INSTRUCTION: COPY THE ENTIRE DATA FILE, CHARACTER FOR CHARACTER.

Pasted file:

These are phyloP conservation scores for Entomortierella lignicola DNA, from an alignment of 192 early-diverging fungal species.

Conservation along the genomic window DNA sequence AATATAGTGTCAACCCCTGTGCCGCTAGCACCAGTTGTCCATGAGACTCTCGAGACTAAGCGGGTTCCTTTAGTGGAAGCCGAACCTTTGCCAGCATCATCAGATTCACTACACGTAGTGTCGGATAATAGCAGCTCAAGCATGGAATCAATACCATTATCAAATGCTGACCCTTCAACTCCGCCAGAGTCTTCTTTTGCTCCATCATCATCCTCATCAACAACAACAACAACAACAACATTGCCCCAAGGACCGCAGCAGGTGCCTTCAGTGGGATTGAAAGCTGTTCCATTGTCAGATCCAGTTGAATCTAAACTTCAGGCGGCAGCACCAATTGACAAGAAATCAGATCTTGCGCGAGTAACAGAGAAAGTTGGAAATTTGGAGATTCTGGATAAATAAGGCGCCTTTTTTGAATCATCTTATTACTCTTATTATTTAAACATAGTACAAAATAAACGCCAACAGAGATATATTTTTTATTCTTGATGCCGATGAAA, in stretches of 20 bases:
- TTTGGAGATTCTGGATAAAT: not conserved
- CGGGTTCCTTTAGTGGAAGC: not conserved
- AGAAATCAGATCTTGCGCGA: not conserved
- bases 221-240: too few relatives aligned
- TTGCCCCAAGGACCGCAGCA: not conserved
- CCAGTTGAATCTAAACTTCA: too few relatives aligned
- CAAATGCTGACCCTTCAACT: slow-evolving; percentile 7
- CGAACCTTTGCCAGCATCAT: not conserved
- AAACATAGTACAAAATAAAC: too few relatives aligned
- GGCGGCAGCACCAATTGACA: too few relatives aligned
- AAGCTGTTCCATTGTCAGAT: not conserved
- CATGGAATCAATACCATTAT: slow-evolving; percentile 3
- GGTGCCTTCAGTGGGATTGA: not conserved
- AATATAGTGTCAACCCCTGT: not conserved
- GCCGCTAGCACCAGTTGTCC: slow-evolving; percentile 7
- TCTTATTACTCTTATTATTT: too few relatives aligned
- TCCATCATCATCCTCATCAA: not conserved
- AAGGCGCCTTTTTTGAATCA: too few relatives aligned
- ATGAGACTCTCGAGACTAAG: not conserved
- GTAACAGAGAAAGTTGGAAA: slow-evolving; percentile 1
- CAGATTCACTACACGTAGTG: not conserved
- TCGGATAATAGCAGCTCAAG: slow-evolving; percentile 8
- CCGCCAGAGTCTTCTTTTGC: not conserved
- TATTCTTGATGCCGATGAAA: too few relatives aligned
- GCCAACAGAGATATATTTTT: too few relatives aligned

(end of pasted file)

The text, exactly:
These are phyloP conservation scores for Entomortierella lignicola DNA, from an alignment of 192 early-diverging fungal species.

Conservation along the genomic window DNA sequence AATATAGTGTCAACCCCTGTGCCGCTAGCACCAGTTGTCCATGAGACTCTCGAGACTAAGCGGGTTCCTTTAGTGGAAGCCGAACCTTTGCCAGCATCATCAGATTCACTACACGTAGTGTCGGATAATAGCAGCTCAAGCATGGAATCAATACCATTATCAAATGCTGACCCTTCAACTCCGCCAGAGTCTTCTTTTGCTCCATCATCATCCTCATCAACAACAACAACAACAACAACATTGCCCCAAGGACCGCAGCAGGTGCCTTCAGTGGGATTGAAAGCTGTTCCATTGTCAGATCCAGTTGAATCTAAACTTCAGGCGGCAGCACCAATTGACAAGAAATCAGATCTTGCGCGAGTAACAGAGAAAGTTGGAAATTTGGAGATTCTGGATAAATAAGGCGCCTTTTTTGAATCATCTTATTACTCTTATTATTTAAACATAGTACAAAATAAACGCCAACAGAGATATATTTTTTATTCTTGATGCCGATGAAA, in stretches of 20 bases:
- TTTGGAGATTCTGGATAAAT: not conserved
- CGGGTTCCTTTAGTGGAAGC: not conserved
- AGAAATCAGATCTTGCGCGA: not conserved
- bases 221-240: too few relatives aligned
- TTGCCCCAAGGACCGCAGCA: not conserved
- CCAGTTGAATCTAAACTTCA: too few relatives aligned
- CAAATGCTGACCCTTCAACT: slow-evolving; percentile 7
- CGAACCTTTGCCAGCATCAT: not conserved
- AAACATAGTACAAAATAAAC: too few relatives aligned
- GGCGGCAGCACCAATTGACA: too few relatives aligned
- AAGCTGTTCCATTGTCAGAT: not conserved
- CATGGAATCAATACCATTAT: slow-evolving; percentile 3
- GGTGCCTTCAGTGGGATTGA: not conserved
- AATATAGTGTCAACCCCTGT: not conserved
- GCCGCTAGCACCAGTTGTCC: slow-evolving; percentile 7
- TCTTATTACTCTTATTATTT: too few relatives aligned
- TCCATCATCATCCTCATCAA: not conserved
- AAGGCGCCTTTTTTGAATCA: too few relatives aligned
- ATGAGACTCTCGAGACTAAG: not conserved
- GTAACAGAGAAAGTTGGAAA: slow-evolving; percentile 1
- CAGATTCACTACACGTAGTG: not conserved
- TCGGATAATAGCAGCTCAAG: slow-evolving; percentile 8
- CCGCCAGAGTCTTCTTTTGC: not conserved
- TATTCTTGATGCCGATGAAA: too few relatives aligned
- GCCAACAGAGATATATTTTT: too few relatives aligned